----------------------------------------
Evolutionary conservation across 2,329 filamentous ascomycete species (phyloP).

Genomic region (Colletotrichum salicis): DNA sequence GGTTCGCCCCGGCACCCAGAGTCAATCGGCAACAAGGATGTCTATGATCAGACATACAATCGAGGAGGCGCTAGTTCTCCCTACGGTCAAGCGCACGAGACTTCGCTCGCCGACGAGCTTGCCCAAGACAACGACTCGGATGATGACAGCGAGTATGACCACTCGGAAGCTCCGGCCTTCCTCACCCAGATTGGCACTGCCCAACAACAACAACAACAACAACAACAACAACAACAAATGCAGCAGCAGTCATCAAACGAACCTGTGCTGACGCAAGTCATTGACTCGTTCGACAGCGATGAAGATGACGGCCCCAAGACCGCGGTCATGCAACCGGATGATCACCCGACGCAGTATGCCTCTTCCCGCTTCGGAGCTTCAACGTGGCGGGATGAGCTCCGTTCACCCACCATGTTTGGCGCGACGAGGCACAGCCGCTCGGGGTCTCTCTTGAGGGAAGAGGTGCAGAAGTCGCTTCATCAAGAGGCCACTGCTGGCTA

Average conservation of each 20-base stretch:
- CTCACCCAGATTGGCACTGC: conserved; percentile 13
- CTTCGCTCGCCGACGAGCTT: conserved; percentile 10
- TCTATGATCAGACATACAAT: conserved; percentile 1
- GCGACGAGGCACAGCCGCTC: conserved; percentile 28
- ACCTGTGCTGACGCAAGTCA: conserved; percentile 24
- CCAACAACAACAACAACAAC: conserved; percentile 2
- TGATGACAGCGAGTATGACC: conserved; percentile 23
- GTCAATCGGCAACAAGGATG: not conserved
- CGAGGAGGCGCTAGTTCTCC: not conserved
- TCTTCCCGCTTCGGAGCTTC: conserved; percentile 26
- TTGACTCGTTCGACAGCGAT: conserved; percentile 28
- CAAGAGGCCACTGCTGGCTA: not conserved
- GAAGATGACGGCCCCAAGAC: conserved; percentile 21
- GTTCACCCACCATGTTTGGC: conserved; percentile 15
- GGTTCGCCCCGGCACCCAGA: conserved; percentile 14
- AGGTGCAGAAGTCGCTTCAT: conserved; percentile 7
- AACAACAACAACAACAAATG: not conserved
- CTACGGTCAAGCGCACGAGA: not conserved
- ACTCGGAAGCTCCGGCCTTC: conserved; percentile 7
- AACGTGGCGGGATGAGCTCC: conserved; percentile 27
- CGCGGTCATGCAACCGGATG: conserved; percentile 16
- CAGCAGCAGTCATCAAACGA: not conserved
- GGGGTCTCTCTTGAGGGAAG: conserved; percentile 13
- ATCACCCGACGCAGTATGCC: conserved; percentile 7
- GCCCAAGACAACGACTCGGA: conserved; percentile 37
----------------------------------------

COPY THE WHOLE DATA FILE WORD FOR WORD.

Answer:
Evolutionary conservation across 2,329 filamentous ascomycete species (phyloP).

Genomic region (Colletotrichum salicis): DNA sequence GGTTCGCCCCGGCACCCAGAGTCAATCGGCAACAAGGATGTCTATGATCAGACATACAATCGAGGAGGCGCTAGTTCTCCCTACGGTCAAGCGCACGAGACTTCGCTCGCCGACGAGCTTGCCCAAGACAACGACTCGGATGATGACAGCGAGTATGACCACTCGGAAGCTCCGGCCTTCCTCACCCAGATTGGCACTGCCCAACAACAACAACAACAACAACAACAACAACAACAAATGCAGCAGCAGTCATCAAACGAACCTGTGCTGACGCAAGTCATTGACTCGTTCGACAGCGATGAAGATGACGGCCCCAAGACCGCGGTCATGCAACCGGATGATCACCCGACGCAGTATGCCTCTTCCCGCTTCGGAGCTTCAACGTGGCGGGATGAGCTCCGTTCACCCACCATGTTTGGCGCGACGAGGCACAGCCGCTCGGGGTCTCTCTTGAGGGAAGAGGTGCAGAAGTCGCTTCATCAAGAGGCCACTGCTGGCTA

Average conservation of each 20-base stretch:
- CTCACCCAGATTGGCACTGC: conserved; percentile 13
- CTTCGCTCGCCGACGAGCTT: conserved; percentile 10
- TCTATGATCAGACATACAAT: conserved; percentile 1
- GCGACGAGGCACAGCCGCTC: conserved; percentile 28
- ACCTGTGCTGACGCAAGTCA: conserved; percentile 24
- CCAACAACAACAACAACAAC: conserved; percentile 2
- TGATGACAGCGAGTATGACC: conserved; percentile 23
- GTCAATCGGCAACAAGGATG: not conserved
- CGAGGAGGCGCTAGTTCTCC: not conserved
- TCTTCCCGCTTCGGAGCTTC: conserved; percentile 26
- TTGACTCGTTCGACAGCGAT: conserved; percentile 28
- CAAGAGGCCACTGCTGGCTA: not conserved
- GAAGATGACGGCCCCAAGAC: conserved; percentile 21
- GTTCACCCACCATGTTTGGC: conserved; percentile 15
- GGTTCGCCCCGGCACCCAGA: conserved; percentile 14
- AGGTGCAGAAGTCGCTTCAT: conserved; percentile 7
- AACAACAACAACAACAAATG: not conserved
- CTACGGTCAAGCGCACGAGA: not conserved
- ACTCGGAAGCTCCGGCCTTC: conserved; percentile 7
- AACGTGGCGGGATGAGCTCC: conserved; percentile 27
- CGCGGTCATGCAACCGGATG: conserved; percentile 16
- CAGCAGCAGTCATCAAACGA: not conserved
- GGGGTCTCTCTTGAGGGAAG: conserved; percentile 13
- ATCACCCGACGCAGTATGCC: conserved; percentile 7
- GCCCAAGACAACGACTCGGA: conserved; percentile 37